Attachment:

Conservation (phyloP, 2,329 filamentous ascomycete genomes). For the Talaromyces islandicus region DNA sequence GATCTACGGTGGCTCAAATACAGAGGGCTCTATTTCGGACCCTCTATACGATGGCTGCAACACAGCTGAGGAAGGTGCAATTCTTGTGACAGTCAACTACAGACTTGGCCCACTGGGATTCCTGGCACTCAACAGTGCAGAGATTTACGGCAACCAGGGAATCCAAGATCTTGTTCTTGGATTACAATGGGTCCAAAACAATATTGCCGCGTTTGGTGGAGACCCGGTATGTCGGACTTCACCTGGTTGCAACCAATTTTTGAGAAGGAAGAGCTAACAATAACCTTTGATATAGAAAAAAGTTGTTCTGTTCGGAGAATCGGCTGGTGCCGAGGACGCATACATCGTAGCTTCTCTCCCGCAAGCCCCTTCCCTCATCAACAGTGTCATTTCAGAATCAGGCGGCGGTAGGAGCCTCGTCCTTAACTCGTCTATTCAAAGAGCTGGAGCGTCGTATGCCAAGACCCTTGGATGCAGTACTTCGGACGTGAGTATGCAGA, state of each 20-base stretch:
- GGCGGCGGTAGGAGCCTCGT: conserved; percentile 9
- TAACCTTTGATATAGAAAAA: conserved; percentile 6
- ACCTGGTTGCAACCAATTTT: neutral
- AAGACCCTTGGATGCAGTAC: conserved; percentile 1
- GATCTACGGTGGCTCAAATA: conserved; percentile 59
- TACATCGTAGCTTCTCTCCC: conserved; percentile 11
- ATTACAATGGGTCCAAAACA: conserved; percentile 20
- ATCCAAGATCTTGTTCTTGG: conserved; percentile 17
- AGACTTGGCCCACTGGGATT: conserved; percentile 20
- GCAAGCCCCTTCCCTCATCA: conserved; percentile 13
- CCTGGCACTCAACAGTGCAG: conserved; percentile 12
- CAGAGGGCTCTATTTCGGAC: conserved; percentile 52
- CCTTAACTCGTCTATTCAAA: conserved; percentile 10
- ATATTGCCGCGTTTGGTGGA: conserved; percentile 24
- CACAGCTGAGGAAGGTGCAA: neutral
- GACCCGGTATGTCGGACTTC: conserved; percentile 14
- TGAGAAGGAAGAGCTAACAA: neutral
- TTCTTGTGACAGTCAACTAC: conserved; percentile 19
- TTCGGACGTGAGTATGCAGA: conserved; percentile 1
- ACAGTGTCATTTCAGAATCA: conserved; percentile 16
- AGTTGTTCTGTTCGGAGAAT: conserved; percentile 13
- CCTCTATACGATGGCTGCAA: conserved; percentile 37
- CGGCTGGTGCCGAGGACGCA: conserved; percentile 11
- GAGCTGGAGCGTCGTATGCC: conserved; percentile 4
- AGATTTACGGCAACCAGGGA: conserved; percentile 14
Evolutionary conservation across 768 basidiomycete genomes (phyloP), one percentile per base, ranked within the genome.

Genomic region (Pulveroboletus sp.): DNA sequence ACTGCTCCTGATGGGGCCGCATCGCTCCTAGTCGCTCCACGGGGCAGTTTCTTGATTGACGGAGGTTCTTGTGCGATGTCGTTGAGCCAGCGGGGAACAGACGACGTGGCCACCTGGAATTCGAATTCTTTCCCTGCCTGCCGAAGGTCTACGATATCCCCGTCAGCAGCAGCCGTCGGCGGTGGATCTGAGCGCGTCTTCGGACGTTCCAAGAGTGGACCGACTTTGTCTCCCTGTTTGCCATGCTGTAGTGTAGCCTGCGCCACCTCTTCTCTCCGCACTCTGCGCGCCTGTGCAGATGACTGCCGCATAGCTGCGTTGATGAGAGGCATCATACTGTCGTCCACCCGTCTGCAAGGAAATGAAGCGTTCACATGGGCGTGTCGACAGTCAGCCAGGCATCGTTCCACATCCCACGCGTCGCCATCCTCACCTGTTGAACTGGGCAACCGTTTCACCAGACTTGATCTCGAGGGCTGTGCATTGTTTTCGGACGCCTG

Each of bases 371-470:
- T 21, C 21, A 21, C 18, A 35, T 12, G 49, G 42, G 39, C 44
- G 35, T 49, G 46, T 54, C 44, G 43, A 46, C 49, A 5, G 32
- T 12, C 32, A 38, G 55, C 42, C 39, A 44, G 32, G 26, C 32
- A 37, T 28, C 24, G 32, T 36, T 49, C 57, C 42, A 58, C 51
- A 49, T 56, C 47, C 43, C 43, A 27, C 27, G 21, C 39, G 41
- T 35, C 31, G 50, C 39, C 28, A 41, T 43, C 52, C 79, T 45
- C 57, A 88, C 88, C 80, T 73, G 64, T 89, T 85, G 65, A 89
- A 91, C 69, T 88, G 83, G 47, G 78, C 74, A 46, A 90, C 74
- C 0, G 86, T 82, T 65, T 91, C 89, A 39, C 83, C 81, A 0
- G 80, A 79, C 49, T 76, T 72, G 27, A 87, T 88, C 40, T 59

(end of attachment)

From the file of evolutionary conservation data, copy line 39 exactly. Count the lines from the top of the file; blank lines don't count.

- G 80, A 79, C 49, T 76, T 72, G 27, A 87, T 88, C 40, T 59